Jazz singer-songwriter Samantha Fierke’s mesmerizing “Mirage” is a journey to self-discovery
The debut album that gains national release on Nov 18 is receiving Grammy consideration in five categories.
BOSTON (17 October 2022): So much of jazz singer-songwriter Samantha Fierke’s world was not as it appeared as they worked on their debut album in the midst of the pandemic. Still a teenager at the time, Fierke had not yet been diagnosed as autistic and was “finding their place in the world through their queer identity,” all while fear, economic uncertainty and civil unrest gripped the US. Writing poignantly about the contrasting feelings of hope and despair amidst chaos and turmoil, Fierke composed the resonant lyrics to the arresting “Mirage,” the title track to the acoustic jazz vocal album produced by Loyd Warden receiving its national release on November 18.
When they began crafting “Mirage” in 2020, Fierke had deferred their first year at Berklee College of Music and also had to push back recording the album due to pandemic restrictions. The delay afforded Fierke’s music time to mature, songs that explore the pain they endured while masking their autism in an abusive relationship; fantasizing romantically about a woman; express the rage and power of their generation in response to the politics of our times; the pain and anger of betrayal; and emerging from darkness with hopeful anticipation.
As restrictions eased last year, Fierke entered bassist Mickey Jamieson’s home studio in Columbia, Missouri where they recorded live accompanied by a trio comprised of Jamieson, keyboardist Samuel Luetkemeyer, and Warden on drums and percussion.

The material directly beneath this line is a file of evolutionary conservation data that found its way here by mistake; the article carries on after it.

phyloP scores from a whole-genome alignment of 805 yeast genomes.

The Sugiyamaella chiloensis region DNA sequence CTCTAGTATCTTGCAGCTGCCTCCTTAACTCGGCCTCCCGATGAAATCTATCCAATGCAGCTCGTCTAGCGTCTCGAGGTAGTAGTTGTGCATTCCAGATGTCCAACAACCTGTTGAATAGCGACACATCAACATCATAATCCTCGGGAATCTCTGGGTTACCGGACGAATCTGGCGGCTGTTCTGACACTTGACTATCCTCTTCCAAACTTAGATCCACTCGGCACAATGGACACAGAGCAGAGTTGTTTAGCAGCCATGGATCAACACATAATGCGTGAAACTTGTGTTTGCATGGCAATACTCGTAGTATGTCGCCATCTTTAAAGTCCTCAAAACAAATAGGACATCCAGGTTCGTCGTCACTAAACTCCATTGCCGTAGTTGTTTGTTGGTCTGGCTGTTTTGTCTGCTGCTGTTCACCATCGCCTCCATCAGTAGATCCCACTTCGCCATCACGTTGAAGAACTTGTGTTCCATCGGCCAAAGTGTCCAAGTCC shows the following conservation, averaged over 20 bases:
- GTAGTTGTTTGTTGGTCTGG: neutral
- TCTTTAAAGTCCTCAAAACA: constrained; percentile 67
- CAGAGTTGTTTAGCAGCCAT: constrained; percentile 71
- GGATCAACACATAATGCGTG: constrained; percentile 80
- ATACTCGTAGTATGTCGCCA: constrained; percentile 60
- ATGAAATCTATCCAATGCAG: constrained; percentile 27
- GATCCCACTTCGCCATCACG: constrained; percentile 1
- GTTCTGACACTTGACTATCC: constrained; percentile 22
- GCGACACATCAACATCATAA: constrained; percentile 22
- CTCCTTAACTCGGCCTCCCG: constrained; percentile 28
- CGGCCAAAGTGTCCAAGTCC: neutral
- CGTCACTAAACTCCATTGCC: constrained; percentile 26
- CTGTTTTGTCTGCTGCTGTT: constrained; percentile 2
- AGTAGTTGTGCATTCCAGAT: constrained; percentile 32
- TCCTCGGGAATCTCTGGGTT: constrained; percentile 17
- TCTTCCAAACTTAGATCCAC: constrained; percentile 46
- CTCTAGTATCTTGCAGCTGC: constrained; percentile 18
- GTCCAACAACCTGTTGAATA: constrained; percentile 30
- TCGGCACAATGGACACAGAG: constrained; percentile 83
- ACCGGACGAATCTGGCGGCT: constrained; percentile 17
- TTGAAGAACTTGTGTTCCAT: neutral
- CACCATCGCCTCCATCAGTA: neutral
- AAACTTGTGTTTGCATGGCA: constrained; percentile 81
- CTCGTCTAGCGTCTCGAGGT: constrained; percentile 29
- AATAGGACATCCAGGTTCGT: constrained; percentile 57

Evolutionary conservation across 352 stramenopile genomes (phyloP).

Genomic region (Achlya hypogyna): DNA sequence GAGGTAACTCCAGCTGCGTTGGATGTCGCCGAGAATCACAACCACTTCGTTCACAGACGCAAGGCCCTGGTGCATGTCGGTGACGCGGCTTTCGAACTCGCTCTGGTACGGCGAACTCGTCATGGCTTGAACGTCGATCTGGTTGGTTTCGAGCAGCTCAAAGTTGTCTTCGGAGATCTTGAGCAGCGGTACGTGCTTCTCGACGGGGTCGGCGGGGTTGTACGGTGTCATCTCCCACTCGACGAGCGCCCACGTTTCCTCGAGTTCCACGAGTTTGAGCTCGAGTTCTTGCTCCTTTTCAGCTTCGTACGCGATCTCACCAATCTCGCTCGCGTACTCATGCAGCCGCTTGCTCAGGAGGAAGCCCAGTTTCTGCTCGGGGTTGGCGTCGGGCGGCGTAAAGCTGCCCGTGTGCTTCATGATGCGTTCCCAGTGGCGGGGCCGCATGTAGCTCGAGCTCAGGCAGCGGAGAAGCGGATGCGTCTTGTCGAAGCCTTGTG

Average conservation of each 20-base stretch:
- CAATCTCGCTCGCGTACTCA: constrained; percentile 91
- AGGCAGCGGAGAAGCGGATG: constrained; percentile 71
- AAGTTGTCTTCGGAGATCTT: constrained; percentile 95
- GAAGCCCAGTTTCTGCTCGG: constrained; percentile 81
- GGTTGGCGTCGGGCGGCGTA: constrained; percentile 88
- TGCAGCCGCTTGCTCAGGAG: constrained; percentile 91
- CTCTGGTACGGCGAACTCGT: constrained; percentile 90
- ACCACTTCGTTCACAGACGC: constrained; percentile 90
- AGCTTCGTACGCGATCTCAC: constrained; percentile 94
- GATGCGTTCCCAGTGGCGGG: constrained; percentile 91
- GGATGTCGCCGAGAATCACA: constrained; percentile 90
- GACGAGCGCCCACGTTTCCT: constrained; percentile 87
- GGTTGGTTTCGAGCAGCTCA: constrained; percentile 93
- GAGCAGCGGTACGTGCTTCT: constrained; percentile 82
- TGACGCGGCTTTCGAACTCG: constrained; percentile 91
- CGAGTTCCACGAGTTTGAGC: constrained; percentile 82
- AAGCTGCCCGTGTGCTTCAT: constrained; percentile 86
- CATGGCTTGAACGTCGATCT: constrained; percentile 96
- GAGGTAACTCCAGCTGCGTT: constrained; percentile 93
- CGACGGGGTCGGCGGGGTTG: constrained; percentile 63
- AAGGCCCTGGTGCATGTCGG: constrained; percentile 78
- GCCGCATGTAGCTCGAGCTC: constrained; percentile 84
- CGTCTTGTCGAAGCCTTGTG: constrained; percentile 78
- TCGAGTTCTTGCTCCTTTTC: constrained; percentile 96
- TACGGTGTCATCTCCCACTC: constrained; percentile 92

Taking stunning command of the mic to sing and scat like a seasoned and skilled veteran, the eight songs on “Mirage” pour from the twenty-year-old singer’s being rife with raw emotion, intimacy, intensity and brazen authenticity. Despite difficult and deeply personal subject matters, Fierke shares their poetic narratives while peeling back the protective layers. Their voice never waivers, exhibiting astonishing beauty, poise, strength and grace amidst the embers of heartache and glimmering rays of optimism. Working with melodies and rhythms constructed from jazz, fusion, global folk, funk and sophisticated pop, sonically the tracks on “Mirage” are artfully assembled, sparsely rendered tapestries that provide dramatic shading, sensual grooves and moody melodic enhancements illuminating Fierke’s tales.
“Mirage” opens with a tribute to Chick Corea on the astutely rhythmic “Kick It Loose.”
“Chick died as I was still writing it and immediately, I knew it was for him. It is a song for the musician’s soul, to remind us that we are not simply a commodity to be bought and sold. Music is not between audience and performer, but among a communal group,” said Fierke who released a five-song EP of standards in 2018 titled “Sam.”